15. Le Prophète / Act III - Qui vous a sans mon ordre entraînés aux combats?
16. Le Prophète / Act III - Éternel, Dieu sauveur
17. Le Prophète / Act III - Grand prophète
18. Le Prophète / Act III - Roi du ciel et des anges
19. Le Prophète / Act IV - Courbons notre tête
20. Le Prophète / Act IV - Donnez, donnez pour une pauvre âme
21. Le Prophète / Act IV - C'est l'heure!
22. Le Prophète / Act IV - Un pauvre pèlerin!
23. Le Prophète / Act IV - Dernier espoir, lueur dernière

CD 3:
1. Le Prophète / Act IV - Un matin je trouvai dans mon humble logis
2. Le Prophète / Act IV - La Marche du couronnement
3. Le Prophète / Act IV - Domine, salvum fac regem nostrum
4. Le Prophète / Act IV - Le voilà, le Roi Prophète
5. Le Prophète / Act IV - Qui je suis?
6. Le Prophète / Act IV - Arrêtez!
7. Le Prophète / Act IV - Tu chérissais ce fils dont j'offre les traits?
8. Le Prophète / Act V - Ainsi vous l'attestez?
9. Le Prophète / Act V - O prêtres de Baal
10. Le Prophète / Act V - O toi qui m'abandonnes
11. Le Prophète / Act V - Comme un éclair précipité
12. Le Prophète / Act V - Ma mère! ma mère! ma mère!
13. Le Prophète / Act V - Eh bien! si le remords s'éveille dans ton âme
14. Le Prophète / Act V - Voici le souterrain
15. Le Prophète / Act V - Loin de la ville
16. Le Prophète / Act V - Ô spectre, ô spectre épouvantable!
17. Le Prophète / Act V - Hourra! hourra! gloire! gloire!
18. Le Prophète / Act V - Versez! que tout respire l'ivresse et le délire

Fidès – Marilyn Horne
Jean de Leyden – James McCracken
Berthe – Renata Scotto
Le Сomte d'Oberthal – Jules Bastin
Zacharie – Jerome Hines
Jonas – Jean Dupouy
Mathisen – Christian du Plessis
1er Paysan – Oliver Broome
2e Paysan – John Noble
1ère Paysanne – Patricia Clark
2e Paysanne – Shirley Minty
1er Bourgeois & 1er Anabaptiste – Vernon Midgley
Officier & 2e Anabaptiste – Leslie Fyson
2e Bourgeois – Neilson Taylor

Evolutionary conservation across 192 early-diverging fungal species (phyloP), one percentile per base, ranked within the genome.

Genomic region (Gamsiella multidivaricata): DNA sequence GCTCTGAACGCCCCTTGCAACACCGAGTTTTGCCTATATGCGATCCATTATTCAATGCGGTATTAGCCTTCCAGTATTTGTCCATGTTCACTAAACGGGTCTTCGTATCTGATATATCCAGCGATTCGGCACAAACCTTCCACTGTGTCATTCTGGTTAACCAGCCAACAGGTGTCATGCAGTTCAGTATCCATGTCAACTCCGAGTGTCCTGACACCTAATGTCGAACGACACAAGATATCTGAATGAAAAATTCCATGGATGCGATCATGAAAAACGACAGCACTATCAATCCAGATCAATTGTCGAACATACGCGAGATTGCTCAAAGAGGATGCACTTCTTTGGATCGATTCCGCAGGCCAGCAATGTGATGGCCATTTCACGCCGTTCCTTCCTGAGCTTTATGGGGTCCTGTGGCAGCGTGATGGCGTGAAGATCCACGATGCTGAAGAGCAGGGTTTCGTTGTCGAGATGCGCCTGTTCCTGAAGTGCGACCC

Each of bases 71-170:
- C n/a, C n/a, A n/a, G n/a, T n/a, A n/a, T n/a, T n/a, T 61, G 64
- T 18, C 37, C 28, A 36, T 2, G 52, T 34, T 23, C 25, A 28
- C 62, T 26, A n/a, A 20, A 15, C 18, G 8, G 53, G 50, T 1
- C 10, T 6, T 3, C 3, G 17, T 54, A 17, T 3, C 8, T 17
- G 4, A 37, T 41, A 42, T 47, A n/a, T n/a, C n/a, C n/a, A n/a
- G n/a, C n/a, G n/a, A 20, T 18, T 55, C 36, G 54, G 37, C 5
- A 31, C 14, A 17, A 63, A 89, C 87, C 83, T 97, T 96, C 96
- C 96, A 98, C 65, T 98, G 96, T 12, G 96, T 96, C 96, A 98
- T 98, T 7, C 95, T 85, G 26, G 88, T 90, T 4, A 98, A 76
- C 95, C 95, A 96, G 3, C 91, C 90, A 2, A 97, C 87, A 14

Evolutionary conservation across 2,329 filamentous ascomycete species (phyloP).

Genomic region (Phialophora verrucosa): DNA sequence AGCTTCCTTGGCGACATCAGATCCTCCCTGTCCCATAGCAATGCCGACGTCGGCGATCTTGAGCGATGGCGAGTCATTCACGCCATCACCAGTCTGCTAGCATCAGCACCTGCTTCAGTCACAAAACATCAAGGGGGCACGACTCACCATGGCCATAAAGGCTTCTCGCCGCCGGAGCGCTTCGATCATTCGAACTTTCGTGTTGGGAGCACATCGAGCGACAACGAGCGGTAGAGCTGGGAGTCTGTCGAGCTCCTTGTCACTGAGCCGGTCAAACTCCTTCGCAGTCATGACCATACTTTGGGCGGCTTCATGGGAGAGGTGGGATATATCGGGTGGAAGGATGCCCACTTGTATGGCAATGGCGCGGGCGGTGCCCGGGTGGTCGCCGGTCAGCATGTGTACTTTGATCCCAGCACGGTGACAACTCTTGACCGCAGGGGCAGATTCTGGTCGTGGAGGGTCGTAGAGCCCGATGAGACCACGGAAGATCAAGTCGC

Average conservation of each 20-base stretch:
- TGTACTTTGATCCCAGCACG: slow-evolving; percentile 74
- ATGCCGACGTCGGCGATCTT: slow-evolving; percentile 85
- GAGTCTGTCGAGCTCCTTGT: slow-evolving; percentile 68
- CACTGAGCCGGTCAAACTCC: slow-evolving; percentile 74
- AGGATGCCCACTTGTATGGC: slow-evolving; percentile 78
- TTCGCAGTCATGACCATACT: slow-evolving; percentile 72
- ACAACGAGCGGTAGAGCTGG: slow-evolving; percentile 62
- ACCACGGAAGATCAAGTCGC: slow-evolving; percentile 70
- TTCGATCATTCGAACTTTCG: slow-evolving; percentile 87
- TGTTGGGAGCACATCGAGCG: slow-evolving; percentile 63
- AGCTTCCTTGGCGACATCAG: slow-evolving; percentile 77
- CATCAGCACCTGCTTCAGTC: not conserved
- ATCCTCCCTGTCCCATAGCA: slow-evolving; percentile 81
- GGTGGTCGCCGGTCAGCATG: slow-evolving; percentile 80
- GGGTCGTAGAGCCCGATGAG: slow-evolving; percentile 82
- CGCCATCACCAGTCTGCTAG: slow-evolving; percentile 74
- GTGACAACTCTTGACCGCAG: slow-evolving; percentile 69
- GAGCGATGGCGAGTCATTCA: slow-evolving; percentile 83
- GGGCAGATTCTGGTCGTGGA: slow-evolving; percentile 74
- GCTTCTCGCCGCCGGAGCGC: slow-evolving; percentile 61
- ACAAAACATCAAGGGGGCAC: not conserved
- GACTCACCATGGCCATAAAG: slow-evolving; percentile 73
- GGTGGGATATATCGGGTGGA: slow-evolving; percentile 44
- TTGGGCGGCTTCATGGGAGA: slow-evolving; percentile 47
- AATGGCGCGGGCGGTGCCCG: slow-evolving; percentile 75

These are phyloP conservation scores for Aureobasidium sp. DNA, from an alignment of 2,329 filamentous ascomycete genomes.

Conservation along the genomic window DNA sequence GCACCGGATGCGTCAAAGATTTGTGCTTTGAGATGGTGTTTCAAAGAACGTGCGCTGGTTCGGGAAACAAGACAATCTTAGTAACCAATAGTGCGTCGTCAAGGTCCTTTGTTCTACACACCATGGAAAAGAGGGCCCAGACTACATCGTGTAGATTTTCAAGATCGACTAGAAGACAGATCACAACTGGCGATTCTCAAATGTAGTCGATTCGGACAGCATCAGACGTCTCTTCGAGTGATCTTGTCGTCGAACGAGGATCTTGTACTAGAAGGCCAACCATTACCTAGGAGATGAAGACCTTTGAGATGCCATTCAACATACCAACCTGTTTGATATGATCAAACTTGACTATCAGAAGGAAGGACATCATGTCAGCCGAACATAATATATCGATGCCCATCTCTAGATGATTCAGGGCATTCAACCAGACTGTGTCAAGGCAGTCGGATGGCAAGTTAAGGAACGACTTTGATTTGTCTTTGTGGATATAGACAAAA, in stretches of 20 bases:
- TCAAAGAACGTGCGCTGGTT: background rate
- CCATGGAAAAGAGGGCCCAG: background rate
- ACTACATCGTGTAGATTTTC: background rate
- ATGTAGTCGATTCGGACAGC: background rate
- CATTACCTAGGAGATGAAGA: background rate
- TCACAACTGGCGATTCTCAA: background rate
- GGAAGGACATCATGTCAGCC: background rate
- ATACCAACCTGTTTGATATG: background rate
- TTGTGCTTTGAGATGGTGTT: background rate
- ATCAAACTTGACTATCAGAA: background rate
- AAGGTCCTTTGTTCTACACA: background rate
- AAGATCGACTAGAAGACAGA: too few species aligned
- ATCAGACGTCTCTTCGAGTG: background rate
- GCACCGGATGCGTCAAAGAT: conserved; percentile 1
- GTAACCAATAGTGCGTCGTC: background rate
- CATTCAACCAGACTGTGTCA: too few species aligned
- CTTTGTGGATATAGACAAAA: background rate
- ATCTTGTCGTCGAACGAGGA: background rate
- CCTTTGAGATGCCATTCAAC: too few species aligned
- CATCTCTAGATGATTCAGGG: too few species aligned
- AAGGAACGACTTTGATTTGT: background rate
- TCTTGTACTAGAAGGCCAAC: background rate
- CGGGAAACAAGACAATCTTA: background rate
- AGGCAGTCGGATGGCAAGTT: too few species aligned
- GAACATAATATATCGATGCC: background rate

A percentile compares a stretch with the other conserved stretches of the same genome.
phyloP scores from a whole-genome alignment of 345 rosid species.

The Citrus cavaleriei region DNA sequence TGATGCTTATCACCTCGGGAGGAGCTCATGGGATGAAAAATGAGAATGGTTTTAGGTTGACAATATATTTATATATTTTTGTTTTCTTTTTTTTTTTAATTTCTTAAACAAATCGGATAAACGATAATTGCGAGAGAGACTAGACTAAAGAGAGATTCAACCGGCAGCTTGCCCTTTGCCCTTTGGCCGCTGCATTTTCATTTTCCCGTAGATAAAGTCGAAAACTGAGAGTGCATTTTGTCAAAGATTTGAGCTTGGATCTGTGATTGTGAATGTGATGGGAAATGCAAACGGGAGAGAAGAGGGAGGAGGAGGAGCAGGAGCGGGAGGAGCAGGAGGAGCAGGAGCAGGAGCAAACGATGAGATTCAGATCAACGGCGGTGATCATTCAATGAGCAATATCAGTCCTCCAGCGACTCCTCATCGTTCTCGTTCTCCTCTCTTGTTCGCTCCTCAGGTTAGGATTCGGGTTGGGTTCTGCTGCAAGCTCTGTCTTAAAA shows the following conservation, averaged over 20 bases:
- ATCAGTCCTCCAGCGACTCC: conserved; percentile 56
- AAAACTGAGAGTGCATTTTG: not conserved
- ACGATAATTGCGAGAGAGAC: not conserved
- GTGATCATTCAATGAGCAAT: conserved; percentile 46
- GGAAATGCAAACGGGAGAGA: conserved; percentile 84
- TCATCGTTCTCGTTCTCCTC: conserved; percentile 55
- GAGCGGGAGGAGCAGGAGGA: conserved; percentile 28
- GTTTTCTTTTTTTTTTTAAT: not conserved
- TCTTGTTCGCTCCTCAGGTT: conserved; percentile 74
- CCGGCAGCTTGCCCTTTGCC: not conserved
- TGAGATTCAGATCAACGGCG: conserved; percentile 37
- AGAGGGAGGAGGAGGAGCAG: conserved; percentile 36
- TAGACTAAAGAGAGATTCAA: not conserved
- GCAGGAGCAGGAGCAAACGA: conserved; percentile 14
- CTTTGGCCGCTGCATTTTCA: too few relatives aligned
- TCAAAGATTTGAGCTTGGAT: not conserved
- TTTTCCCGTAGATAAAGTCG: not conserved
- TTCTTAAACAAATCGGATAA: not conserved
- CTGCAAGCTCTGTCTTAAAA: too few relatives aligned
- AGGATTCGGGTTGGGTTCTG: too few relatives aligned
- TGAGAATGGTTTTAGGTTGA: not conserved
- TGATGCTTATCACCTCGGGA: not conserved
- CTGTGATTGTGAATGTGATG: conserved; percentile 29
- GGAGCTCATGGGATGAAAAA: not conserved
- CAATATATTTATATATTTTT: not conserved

3e Bourgeois – Bruce Ogston
Un soldat – John Treleaven
1er Enfant – Nicholas Webb
2e Enfant – Mark Richardson

Ambrosian Opera Chorus; Boys Choir, Haberdashers' Aske's School, Elstree
Royal Philharmonic Orchestra
Conductor – Henry Lewis

Rec.: Henry Wood Hall, Trinity Church Square, London; 30.VI, 1, 2, 6, 9, 10-14.VII.1976.


This recording of what was once among the most popular operas of all was made in 1976. It has been reissued several times since then, in increasingly less sumptuous packaging (the 2016 version includes a cast list, a plot summary keyed to the track division, and little else). Casual observers may wonder what the big deal is. It's true; there are some big names involved. Marilyn Horne as Fidès, the mother of the tenor lead Jean de Leyden, was in fine form. The other top soprano, Renata Scotto, was a trifle less so, but there are some magnificent duets that, for lovers of the 1970s scene, may well be worth the price of admission (sample CD 1, track 8, "Un jour dans les flots de la Meuse"). But James McCracken as Jean is not in the same league, and the 1970s studio sound has a hollow quality that may make you think you're hearing theater sound. Really, the reason this recording has lasted so long is that nothing has come along to supplant it, and the opera is underrated. Its theme of elites living in fear of religious mobs has acquired new relevance, and its libretto by Eugène Scribe balances action, history, and romance as few other operatic stories have. The best reason to buy this album is that the time has come to appreciate why our great-grandparents knew Le Prophète so much better than we do. ---James Manheim, AllMusic Review